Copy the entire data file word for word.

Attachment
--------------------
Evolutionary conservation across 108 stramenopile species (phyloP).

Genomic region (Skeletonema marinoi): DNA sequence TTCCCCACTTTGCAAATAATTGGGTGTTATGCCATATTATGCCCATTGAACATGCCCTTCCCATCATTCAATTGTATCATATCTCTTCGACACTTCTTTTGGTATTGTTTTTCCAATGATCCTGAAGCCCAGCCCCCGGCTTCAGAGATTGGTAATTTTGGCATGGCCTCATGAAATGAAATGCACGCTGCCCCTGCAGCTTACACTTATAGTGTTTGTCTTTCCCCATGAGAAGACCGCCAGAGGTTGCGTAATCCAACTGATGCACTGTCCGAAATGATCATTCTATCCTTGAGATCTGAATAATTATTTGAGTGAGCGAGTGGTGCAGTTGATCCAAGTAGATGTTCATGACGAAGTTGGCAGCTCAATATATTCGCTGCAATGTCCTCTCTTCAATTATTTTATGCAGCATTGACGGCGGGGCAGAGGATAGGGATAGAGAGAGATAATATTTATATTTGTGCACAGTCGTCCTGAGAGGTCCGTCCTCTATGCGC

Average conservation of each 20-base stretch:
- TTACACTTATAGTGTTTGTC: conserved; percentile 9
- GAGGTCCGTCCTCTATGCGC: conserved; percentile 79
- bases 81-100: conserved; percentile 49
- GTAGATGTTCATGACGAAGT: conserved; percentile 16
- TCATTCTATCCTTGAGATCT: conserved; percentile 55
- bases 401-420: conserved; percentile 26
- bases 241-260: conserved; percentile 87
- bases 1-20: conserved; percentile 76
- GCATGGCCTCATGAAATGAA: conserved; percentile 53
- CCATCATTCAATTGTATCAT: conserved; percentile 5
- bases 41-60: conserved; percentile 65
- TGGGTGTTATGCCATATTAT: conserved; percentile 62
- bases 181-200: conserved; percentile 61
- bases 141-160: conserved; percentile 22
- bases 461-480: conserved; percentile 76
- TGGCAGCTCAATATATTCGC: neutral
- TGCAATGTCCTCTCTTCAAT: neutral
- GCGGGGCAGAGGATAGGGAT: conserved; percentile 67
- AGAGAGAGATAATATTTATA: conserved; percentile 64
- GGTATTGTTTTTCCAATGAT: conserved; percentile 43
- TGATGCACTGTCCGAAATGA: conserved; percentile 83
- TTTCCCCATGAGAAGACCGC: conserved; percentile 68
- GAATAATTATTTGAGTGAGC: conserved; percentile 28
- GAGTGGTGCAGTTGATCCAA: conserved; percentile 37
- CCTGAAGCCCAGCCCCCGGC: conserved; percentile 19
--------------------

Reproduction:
Evolutionary conservation across 108 stramenopile species (phyloP).

Genomic region (Skeletonema marinoi): DNA sequence TTCCCCACTTTGCAAATAATTGGGTGTTATGCCATATTATGCCCATTGAACATGCCCTTCCCATCATTCAATTGTATCATATCTCTTCGACACTTCTTTTGGTATTGTTTTTCCAATGATCCTGAAGCCCAGCCCCCGGCTTCAGAGATTGGTAATTTTGGCATGGCCTCATGAAATGAAATGCACGCTGCCCCTGCAGCTTACACTTATAGTGTTTGTCTTTCCCCATGAGAAGACCGCCAGAGGTTGCGTAATCCAACTGATGCACTGTCCGAAATGATCATTCTATCCTTGAGATCTGAATAATTATTTGAGTGAGCGAGTGGTGCAGTTGATCCAAGTAGATGTTCATGACGAAGTTGGCAGCTCAATATATTCGCTGCAATGTCCTCTCTTCAATTATTTTATGCAGCATTGACGGCGGGGCAGAGGATAGGGATAGAGAGAGATAATATTTATATTTGTGCACAGTCGTCCTGAGAGGTCCGTCCTCTATGCGC

Average conservation of each 20-base stretch:
- TTACACTTATAGTGTTTGTC: conserved; percentile 9
- GAGGTCCGTCCTCTATGCGC: conserved; percentile 79
- bases 81-100: conserved; percentile 49
- GTAGATGTTCATGACGAAGT: conserved; percentile 16
- TCATTCTATCCTTGAGATCT: conserved; percentile 55
- bases 401-420: conserved; percentile 26
- bases 241-260: conserved; percentile 87
- bases 1-20: conserved; percentile 76
- GCATGGCCTCATGAAATGAA: conserved; percentile 53
- CCATCATTCAATTGTATCAT: conserved; percentile 5
- bases 41-60: conserved; percentile 65
- TGGGTGTTATGCCATATTAT: conserved; percentile 62
- bases 181-200: conserved; percentile 61
- bases 141-160: conserved; percentile 22
- bases 461-480: conserved; percentile 76
- TGGCAGCTCAATATATTCGC: neutral
- TGCAATGTCCTCTCTTCAAT: neutral
- GCGGGGCAGAGGATAGGGAT: conserved; percentile 67
- AGAGAGAGATAATATTTATA: conserved; percentile 64
- GGTATTGTTTTTCCAATGAT: conserved; percentile 43
- TGATGCACTGTCCGAAATGA: conserved; percentile 83
- TTTCCCCATGAGAAGACCGC: conserved; percentile 68
- GAATAATTATTTGAGTGAGC: conserved; percentile 28
- GAGTGGTGCAGTTGATCCAA: conserved; percentile 37
- CCTGAAGCCCAGCCCCCGGC: conserved; percentile 19